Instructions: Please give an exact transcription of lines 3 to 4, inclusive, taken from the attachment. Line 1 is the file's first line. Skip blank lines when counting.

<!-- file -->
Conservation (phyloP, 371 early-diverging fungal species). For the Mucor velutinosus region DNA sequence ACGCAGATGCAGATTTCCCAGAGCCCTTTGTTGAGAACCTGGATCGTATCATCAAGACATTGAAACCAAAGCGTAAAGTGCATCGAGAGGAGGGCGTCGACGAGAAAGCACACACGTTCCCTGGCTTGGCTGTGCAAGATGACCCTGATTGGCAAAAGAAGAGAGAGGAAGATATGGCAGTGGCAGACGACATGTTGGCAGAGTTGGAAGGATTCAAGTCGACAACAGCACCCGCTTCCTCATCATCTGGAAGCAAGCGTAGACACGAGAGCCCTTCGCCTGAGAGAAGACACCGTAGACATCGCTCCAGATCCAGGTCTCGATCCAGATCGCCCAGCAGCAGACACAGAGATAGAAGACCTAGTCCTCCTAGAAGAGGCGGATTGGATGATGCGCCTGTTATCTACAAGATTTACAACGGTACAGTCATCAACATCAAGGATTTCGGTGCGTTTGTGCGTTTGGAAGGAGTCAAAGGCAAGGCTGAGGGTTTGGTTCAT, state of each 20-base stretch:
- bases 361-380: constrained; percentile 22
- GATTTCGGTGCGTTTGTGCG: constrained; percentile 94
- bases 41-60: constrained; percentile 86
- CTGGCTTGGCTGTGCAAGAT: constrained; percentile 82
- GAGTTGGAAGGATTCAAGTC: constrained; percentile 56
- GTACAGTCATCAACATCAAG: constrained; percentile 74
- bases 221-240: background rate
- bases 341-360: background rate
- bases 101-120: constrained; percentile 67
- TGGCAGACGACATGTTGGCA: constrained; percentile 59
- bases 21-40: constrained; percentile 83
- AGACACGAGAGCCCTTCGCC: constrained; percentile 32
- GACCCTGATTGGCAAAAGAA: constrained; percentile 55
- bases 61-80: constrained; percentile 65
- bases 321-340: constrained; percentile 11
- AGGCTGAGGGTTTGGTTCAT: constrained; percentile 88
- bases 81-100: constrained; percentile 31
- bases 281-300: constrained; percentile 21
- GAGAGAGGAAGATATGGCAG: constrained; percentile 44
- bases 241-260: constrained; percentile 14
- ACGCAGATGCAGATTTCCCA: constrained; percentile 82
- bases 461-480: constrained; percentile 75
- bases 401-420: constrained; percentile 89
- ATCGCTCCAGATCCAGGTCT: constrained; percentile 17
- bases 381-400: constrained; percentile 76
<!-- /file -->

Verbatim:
- GATTTCGGTGCGTTTGTGCG: constrained; percentile 94
- bases 41-60: constrained; percentile 86